Swearing at your teacher can land you in court if you’re attending school in Texas.
Students in Dallas and other Texas cities who act up in class are increasingly being sent to the campus police, rather than to the principal’s office, according to a report released by Texas Appleseed, a nonprofit justice advocacy group.
Hundreds Of Class C Misdemeanor Tickets
According to the report, hundreds of students have been charged with Class C misdemeanors for infractions that used to be handled by a trip to a school administrator’s office.
From The Dallas Morning News:
“Disrupting class, using profanity, misbehaving on a school bus, student fights and truancy once meant a trip to the principal’s office. Today, such misbehavior results in a Class C misdemeanor ticket and a trip to court for thousands of Texas students and their families each year,” the group said in the report, Texas’ School-to-Prison Pipeline.
“Criminalization of student misbehavior extends to even the youngest students,” the report said. “In Texas, students as young as 6 have been ticketed at school in the past five years, and it is not uncommon for elementary school students to be ticketed by school-based law enforcement.”
Black students have been disproportionately ticketed. During a recent school year in the Dallas school district, 62 percent of misdemeanor tickets were issued to black students, even though they make up 30 percent of enrollment.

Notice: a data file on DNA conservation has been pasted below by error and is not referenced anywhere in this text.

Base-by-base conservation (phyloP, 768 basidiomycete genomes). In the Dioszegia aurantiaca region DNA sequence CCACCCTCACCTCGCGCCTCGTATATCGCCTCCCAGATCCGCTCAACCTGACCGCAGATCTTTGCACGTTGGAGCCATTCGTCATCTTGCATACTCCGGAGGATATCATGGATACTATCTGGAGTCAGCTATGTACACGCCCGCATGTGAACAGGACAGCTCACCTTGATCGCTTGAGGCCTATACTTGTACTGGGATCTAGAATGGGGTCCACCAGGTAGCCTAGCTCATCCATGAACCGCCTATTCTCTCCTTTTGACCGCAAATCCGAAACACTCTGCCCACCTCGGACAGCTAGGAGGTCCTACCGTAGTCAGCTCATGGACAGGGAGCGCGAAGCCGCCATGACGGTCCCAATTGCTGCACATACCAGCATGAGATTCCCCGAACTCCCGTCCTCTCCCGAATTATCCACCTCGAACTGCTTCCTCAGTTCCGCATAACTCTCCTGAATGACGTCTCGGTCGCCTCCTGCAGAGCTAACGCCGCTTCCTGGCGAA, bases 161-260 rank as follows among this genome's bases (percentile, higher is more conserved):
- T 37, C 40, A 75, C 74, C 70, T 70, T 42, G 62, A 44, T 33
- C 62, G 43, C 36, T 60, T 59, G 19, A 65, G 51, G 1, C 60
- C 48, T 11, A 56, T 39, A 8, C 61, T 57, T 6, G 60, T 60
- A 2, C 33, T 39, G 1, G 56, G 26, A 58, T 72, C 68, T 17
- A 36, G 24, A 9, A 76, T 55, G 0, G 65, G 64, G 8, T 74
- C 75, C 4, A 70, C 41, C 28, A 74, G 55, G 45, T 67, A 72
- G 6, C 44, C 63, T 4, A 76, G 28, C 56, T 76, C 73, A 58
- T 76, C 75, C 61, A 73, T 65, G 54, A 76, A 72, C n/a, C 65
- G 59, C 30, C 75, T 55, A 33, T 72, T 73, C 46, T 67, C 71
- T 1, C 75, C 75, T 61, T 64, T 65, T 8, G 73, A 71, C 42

It’s hard to understand why misbehaving on the school bus or disrupting a class constitute reasons for a trip to court.
Ticketing Should Be A Last Resort
As Texas Appleseed recommends, ticketing students under 14 should be banned and ticketing older students should occur only as a last resort.
Discipline is a huge issue for teachers, and it is important that all schools have a solid plan in place for behavior management. Charging young people with misdemeanors should not be part of that plan.
School Police Should Protect, Not Punish
It’s becoming increasingly common in K-12 public schools to have a police presence on campus every day, but the intent should be to provide a safe environment, not to issue as many tickets as possible.
What do you think? Is this a good use of police enforcement?
Creative Commons - Shaun Greiner www.flickr.com/photos/thegreiner/2120861428/